Wednesday, April 17, 2013

Making Your Creative Mark


Making Your Creative Mark is a new book written by Eric Maisel. I wanted to read this book, because I have another of his works, The Van Gogh Blues. I highly recommend both of these books to all artists. It seems we artist-type people go through a wide range of emotions as we think about and actually create our art. Eric Maisel is an excellent coach for helping us to understand the varied thoughts we sometimes have to fight through to accomplish our goal.



I was amazed that Chapter One of Making Your Creative Mark immediately describes what I fight with every time I want to paint, write or engage in any other creative endeavor - negative thoughts. Those thoughts have stopped me from starting a project many times. Chapter One, though, teaches us how to deal with those negative thoughts by changing them into something different. The publisher of Making Your Creative Mark has given me permission to include an excerpt from this first chapter, and I hope you will find reading it useful.




The Mind Key
An Excerpt from Making Your Creative Mark by Eric Maisel

Your first task as a creative person is to “mind your mind” and think thoughts that serve you. Doesn’t it make sense to speak to yourself in ways that help you create more deeply and more regularly, that allow you to detach more effectively from the everyday chaos of ordinary life, that decrease your anxiety and negativity, and that remind you that you are in charge of showing up and making an effort?
Many of us do a poor job of minding our minds, of choosing to think in ways that serve us. We present ourselves with self-sabotaging thoughts and refuse to dispute those thoughts once they arise. If we all did a better job of noticing what we are thinking and making an effort to replace defensive and unproductive thoughts with more optimistic and more productive ones, we would live in less pain and give ourselves a much better chance of our dream life.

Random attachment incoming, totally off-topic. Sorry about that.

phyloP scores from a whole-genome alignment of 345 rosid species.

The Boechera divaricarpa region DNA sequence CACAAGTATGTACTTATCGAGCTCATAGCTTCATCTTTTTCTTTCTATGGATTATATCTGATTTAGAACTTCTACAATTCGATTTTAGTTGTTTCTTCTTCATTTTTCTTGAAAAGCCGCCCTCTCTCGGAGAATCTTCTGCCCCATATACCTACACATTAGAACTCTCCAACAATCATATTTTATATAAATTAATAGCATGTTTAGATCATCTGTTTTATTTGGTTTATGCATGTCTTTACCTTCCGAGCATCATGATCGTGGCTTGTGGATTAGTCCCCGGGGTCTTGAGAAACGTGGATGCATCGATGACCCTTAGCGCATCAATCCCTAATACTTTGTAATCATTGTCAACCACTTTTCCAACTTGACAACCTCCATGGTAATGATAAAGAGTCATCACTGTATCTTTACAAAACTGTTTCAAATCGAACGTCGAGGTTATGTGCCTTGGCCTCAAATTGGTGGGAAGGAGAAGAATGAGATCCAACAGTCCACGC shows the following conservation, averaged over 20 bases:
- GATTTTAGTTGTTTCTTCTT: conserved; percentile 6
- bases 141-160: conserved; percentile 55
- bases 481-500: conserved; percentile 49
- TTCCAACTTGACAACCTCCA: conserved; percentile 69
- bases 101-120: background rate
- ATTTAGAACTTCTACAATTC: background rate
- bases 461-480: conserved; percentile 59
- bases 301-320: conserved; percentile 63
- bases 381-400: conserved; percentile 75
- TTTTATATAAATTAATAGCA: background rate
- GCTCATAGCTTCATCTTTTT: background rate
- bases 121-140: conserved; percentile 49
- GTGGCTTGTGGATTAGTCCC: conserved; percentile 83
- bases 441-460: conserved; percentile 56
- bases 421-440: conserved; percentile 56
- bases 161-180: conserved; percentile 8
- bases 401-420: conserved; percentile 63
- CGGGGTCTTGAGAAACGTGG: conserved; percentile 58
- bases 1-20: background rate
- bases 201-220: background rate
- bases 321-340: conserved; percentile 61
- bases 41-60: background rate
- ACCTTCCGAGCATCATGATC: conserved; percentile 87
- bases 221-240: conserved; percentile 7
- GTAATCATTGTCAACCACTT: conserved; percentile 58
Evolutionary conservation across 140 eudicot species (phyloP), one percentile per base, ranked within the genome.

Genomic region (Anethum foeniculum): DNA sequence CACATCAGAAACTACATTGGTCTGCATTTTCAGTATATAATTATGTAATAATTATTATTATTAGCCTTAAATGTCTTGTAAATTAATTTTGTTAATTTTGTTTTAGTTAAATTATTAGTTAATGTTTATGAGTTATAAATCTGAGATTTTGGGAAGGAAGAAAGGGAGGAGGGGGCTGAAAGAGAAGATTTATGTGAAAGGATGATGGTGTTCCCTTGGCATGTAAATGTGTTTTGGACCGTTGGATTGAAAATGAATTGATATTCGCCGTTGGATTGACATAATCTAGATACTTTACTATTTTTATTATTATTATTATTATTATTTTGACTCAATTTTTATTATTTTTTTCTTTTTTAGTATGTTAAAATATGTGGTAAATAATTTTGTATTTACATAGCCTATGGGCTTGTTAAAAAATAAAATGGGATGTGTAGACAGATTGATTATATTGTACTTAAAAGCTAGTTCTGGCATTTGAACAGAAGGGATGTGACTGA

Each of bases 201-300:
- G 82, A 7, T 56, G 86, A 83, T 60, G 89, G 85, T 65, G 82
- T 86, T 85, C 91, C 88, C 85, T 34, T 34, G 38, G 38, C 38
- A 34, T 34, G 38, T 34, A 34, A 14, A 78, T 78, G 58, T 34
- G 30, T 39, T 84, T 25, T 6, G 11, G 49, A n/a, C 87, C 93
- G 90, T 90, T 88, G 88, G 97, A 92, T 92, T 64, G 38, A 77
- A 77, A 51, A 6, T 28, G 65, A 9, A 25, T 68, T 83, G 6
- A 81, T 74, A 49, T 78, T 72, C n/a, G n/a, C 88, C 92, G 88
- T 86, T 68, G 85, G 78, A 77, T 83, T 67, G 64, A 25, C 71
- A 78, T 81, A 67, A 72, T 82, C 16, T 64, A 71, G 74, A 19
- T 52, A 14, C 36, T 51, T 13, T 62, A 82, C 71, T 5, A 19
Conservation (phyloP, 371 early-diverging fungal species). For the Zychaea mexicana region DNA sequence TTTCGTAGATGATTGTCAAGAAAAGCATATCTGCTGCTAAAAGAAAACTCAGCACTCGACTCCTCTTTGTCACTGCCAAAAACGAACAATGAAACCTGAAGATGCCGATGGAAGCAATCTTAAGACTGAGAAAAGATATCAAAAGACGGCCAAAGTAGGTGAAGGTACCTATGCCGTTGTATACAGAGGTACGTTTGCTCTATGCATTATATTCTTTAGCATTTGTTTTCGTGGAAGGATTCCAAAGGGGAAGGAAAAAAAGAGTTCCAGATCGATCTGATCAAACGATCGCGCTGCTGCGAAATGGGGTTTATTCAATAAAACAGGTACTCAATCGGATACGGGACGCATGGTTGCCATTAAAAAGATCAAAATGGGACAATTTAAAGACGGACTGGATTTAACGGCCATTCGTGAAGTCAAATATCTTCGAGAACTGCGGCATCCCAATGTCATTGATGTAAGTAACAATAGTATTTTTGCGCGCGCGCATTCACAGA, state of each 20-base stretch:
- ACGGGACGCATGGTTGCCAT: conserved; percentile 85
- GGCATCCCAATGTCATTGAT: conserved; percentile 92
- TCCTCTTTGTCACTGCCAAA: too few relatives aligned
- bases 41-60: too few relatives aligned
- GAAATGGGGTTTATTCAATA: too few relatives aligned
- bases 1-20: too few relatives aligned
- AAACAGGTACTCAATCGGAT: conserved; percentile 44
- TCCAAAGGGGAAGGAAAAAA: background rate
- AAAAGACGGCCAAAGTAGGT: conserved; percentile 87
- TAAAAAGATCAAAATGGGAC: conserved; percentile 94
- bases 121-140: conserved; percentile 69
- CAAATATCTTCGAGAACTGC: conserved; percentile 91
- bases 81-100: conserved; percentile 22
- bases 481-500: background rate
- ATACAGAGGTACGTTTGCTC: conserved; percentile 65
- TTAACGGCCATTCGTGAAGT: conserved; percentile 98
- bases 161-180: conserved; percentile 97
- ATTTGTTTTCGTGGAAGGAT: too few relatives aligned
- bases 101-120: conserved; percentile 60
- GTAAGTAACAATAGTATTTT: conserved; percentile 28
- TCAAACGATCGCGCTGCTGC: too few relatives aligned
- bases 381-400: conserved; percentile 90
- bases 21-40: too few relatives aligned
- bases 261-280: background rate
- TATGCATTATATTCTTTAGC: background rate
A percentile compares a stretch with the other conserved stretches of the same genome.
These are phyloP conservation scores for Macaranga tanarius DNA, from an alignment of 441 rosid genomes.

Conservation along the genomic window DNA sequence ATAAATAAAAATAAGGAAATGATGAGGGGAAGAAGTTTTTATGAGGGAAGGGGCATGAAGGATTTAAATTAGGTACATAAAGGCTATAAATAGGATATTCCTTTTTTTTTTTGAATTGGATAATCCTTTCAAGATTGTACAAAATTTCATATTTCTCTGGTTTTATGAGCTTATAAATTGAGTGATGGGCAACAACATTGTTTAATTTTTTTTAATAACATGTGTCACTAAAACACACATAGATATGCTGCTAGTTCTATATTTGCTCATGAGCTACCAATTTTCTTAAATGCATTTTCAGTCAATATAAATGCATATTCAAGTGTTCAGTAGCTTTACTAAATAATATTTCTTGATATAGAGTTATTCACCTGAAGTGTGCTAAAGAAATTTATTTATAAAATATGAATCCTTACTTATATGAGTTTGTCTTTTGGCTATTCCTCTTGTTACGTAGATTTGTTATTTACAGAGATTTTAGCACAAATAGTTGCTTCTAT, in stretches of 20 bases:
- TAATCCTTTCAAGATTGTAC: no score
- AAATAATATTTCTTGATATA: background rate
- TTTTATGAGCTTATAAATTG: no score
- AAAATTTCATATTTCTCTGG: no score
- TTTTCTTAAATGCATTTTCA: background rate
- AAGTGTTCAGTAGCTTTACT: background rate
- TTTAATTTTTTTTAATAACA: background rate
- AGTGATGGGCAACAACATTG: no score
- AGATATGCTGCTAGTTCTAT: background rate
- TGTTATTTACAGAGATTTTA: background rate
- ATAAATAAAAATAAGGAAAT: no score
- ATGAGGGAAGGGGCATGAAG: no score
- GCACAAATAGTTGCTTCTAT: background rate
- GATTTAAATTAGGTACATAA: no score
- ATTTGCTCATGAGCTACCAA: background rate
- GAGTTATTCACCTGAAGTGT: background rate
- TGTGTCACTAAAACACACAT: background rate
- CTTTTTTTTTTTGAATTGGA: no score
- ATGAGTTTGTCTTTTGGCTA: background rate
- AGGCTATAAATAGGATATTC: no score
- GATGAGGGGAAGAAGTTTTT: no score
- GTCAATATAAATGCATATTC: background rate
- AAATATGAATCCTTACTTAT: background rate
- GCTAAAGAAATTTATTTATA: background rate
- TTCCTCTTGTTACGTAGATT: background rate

It is this simple: Notice what you are thinking, dispute those thoughts that bad-mouth you or that send you careening in the wrong direction, and replace them with thoughts that better serve you. This is tremendously important!
You can use many useful strategies, available from the cognitive-behavioral school of therapy, to get a better grip on your mind and help yourself think more productively and positively. Here’s one I’ve created.
Often you have a productive thought, but then you immediately follow it with an unproductive one that stops you in your tracks. This sounds like “I’d love to practice the piano” followed by “but I’m much too old to learn complicated piano music.” Or “I want to get my novel written” followed by “but I don’t really know what my novel is about.” Or “I love my photographic collages” followed by “but lots of people are doing them.”
People engage in this self-sabotage all the time, deciding that something matters to them and then talking themselves out of taking action. It is almost what we do best as a species. I would like you to notice how this dynamic works in your life. Look at your own defensiveness, self-unfriendliness, and self-sabotage when it comes to those things that matter most to you. Look at this pattern, and then change it.
Complete the following, filling in the x and y with your own responses: “I say that x matters to me. But I often follow that thought up with y thought, a thought that does not serve me. I no longer want to countenance that thought.” You may have more than one self-unfriendly y thought — you may have lots of them! By all means include as many y thoughts as you like in your response. The clearer you are on the things you say to yourself that don’t serve you, the better will be your chances of extinguishing them.
Here is how some of my creativity coaching clients completed this exercise:
“I say that making art and selling my artwork matter to me. But I often follow that thought up with the thought that my artwork is not good enough to be considered attractive to buyers, a thought that does not serve me. I no longer want to entertain that thought. I will be open to opportunities to create and market my art, and I will make an effort to gain the support of art patrons.”